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The Secret Keeper – Book Review

imagesDuring a summer party at the family farm in the English countryside, sixteen-year-old Laurel Nicolson has escaped to her childhood tree house and is happily dreaming of the future. She spies a stranger coming up the long road to the farm and watches as her mother speaks to him. Before the afternoon is over, Laurel will witness a shocking crime. A crime that challenges everything she knows about her family and especially her mother, Dorothy—her vivacious, loving, nearly perfect mother.

Now, fifty years later, Laurel is a successful and well-regarded actress living in London. The family is gathering at Greenacres farm for Dorothy’s ninetieth birthday. Realizing that this may be her last chance, Laurel searches for answers to the questions that still haunt her from that long-ago day, answers that can only be found in Dorothy’s past.

Dorothy’s story takes the reader from pre–WWII England through the blitz, to the ’60s and beyond. It is the secret history of three strangers from vastly different worlds—Dorothy, Vivien, and Jimmy—who meet by chance in wartime London and whose lives are forever entwined. The Secret Keeper explores longings and dreams and the unexpected consequences they sometimes bring. It is an unforgettable story of lovers and friends, deception and passion that is told—in Morton’s signature style—against a backdrop of events that changed the world.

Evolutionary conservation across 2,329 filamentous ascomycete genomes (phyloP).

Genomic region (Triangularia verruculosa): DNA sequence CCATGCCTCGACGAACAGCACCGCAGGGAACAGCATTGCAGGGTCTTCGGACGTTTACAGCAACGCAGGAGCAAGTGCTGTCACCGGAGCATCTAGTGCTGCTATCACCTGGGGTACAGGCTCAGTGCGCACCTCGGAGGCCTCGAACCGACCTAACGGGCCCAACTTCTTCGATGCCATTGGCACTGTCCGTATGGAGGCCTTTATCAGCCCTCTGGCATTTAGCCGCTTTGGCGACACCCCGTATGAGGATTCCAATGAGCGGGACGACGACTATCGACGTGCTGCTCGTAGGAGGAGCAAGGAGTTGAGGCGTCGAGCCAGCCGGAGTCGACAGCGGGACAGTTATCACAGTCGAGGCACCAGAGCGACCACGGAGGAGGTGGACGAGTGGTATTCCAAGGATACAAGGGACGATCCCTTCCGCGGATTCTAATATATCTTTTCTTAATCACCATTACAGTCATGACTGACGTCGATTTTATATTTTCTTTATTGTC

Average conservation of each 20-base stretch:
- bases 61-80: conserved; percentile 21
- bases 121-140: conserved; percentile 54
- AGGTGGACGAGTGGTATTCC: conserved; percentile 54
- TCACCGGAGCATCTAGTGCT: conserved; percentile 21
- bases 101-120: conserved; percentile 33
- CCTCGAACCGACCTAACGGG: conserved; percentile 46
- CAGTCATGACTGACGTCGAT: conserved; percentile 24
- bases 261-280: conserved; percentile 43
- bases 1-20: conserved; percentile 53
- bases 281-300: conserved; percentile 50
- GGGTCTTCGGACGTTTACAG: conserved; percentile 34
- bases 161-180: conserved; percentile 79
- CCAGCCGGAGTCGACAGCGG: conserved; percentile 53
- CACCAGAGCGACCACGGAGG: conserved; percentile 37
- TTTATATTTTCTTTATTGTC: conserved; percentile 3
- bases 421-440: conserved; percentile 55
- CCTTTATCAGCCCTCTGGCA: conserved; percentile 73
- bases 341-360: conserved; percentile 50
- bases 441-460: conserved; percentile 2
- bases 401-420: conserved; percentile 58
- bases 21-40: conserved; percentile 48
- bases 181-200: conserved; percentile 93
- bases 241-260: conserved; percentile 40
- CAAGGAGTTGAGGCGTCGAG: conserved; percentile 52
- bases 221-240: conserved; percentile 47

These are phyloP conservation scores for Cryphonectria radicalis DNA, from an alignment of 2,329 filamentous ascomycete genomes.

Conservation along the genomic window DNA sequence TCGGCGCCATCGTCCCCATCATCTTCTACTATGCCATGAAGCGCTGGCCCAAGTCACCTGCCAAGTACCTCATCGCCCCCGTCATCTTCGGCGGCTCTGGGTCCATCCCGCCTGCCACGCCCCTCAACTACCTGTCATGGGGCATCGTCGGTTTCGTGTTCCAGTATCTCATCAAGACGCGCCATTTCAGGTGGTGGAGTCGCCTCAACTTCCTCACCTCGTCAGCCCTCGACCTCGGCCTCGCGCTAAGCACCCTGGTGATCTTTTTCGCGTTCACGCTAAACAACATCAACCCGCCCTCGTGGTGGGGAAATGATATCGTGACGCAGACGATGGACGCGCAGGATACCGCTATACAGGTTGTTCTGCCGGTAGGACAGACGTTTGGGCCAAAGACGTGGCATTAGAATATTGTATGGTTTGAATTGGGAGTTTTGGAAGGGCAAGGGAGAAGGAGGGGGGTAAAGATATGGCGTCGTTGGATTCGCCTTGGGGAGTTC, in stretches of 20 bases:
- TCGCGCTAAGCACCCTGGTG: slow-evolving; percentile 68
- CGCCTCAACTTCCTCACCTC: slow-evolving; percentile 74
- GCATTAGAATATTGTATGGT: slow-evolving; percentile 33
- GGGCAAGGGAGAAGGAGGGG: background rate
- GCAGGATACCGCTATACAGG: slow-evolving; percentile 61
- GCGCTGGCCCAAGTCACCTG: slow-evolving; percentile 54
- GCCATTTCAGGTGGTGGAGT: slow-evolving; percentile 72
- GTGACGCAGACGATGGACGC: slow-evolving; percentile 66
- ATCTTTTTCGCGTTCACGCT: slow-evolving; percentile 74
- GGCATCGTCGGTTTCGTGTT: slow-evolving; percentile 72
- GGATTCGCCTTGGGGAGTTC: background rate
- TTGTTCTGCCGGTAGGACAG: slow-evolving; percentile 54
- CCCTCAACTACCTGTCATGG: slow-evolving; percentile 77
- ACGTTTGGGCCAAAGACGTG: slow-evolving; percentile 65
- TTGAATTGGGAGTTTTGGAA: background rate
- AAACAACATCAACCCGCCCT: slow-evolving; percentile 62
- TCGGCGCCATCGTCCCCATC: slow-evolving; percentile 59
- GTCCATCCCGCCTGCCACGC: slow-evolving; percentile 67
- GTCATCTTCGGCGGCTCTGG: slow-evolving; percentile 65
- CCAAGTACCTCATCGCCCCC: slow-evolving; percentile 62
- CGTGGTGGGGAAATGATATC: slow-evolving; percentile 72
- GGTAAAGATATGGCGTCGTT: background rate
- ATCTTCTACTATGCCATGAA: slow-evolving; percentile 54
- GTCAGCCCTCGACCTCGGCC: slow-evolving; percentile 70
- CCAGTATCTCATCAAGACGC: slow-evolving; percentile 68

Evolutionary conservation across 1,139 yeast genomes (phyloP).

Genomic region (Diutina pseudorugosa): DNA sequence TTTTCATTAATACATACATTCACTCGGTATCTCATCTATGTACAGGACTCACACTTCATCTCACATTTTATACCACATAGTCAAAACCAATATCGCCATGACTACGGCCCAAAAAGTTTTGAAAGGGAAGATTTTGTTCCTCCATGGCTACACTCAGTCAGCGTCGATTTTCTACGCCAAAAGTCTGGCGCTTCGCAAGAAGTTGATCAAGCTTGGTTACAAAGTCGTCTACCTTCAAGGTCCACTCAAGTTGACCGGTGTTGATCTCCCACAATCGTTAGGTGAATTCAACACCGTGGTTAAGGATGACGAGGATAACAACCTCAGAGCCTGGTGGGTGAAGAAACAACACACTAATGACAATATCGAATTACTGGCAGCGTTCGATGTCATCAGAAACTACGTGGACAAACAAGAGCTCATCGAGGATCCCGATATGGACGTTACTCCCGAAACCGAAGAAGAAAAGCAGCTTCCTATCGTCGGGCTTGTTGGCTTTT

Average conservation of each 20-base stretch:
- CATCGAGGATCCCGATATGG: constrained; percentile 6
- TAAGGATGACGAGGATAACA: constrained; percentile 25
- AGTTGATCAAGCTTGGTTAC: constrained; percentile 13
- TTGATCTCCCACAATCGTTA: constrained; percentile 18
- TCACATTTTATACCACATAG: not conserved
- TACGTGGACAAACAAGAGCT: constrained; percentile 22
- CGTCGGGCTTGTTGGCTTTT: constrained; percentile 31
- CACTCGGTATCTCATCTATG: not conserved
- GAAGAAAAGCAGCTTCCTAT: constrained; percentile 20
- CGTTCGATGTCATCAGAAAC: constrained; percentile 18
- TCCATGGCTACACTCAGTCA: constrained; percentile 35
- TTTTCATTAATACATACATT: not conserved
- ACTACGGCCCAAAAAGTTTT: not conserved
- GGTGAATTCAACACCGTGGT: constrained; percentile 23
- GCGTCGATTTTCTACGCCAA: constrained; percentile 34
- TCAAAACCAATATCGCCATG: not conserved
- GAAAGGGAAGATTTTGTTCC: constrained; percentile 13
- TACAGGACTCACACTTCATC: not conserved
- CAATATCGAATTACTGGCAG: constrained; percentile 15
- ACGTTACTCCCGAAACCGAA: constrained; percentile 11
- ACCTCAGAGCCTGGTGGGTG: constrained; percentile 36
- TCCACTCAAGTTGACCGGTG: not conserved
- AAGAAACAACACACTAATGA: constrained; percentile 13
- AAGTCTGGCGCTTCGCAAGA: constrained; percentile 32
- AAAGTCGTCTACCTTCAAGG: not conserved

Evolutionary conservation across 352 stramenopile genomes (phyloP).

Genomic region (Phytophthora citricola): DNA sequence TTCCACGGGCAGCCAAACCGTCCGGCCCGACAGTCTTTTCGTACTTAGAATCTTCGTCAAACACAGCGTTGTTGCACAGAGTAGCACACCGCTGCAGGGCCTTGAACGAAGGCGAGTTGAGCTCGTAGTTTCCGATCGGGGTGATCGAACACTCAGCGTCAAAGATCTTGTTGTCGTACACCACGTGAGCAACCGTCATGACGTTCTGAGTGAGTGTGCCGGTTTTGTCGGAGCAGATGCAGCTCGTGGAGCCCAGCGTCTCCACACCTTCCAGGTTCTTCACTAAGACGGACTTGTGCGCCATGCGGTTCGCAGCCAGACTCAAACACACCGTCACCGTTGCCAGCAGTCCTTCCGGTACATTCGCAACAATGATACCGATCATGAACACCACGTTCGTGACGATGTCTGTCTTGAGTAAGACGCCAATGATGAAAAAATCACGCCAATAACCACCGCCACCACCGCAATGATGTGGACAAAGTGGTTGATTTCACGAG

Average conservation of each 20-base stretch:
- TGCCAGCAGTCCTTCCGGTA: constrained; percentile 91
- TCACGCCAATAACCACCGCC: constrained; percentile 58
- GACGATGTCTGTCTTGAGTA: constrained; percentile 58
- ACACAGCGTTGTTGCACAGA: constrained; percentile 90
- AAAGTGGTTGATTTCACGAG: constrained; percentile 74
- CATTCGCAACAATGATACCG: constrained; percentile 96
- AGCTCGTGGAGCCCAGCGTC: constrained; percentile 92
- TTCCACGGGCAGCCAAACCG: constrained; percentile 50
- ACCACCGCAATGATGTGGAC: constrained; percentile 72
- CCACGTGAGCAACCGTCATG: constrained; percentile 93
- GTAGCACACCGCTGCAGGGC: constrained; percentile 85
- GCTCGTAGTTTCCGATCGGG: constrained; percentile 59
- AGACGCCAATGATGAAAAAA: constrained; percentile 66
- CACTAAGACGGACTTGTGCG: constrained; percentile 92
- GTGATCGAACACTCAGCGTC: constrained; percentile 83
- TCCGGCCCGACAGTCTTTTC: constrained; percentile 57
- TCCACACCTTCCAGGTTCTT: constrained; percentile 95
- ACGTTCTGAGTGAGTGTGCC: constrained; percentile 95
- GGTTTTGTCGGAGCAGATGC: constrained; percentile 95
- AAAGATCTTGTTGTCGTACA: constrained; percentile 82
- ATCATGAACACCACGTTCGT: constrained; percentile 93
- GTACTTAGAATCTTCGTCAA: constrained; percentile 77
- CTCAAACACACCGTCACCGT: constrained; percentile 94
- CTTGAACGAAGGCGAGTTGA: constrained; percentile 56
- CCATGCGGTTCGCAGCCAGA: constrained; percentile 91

My thoughts on The Secret Keeper – What can I say? What can I say? This was my first Kate Morton novel and I am in like. Here is a time weaving tale of mystery and intrigue. I didn’t see the massive plot twist coming. Well done! Well done!! SPELLBOUND.

I love to read a good historic novel that paints a realistic picture of the past and Morton does not disappoint. I felt like I was in wartime London. I remember thinking here is all this devastation going on around all these people and all the while there they are trying to maintain a semblance of everyday life. Going to work and clubs and restaurants, not knowing if they would make it through the next air raid at night. CAN YOU IMAGINE??

Her characters are so realistic and reflective of many of people’s personality’s. Her first person accounts for each character in turn make you identify with their feelings and ambitions and you easily fall in and out of like with some of them.

Take Dolly for instance. A day-dreaming and over-imaginative person who only thinks of how to get ahead. At a time like that! It’s funny and awesome that you can start out really liking her and then realize chapter after chapter that she’s actually a spoiled asshole.

I loved the mystery surrounding Vivien. Even though you know there is more to her than meets the eye (or page) until her story starts to come through she is a bit of an inigma. I enjoyed the bitter sweet ending too. Not all those who love win in the end.

What I didn’t like –  This was my second attempt at a Kate Morton novel. I have to admit if I didn’t start the book on CD in my car on my commute to work I might not have kept at it. Her writing doesn’t grab you right off the bat. I find that you have to read for a long time before the stories start to come together. I’m reading The Forgotten Garden now and having the same struggle but I hope it will be worth the wait.

Why I Recommend It – If you like historical drama and mystery you will like Kate Morton. There’s no fluff.

Check out this cool video with Kate Morton discussing The Secret Keeper and her inspirations for the book!

About the Author – https://katemorton.com

 

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Teaser Tuesday – Book Sharing

MONDAYS

Teaser Tuesday is a weekly bookish meme hosted by MizB from Books and a Beat.

1. Grab your current read

2. Open to a random page

3. Share two (2) “teaser” sentences from somewhere on that page. BE CAREFUL NOT TO INCLUDE SPOILERS! (make sure that what you share doesn’t give too much away! You don’t want to ruin the book for others!)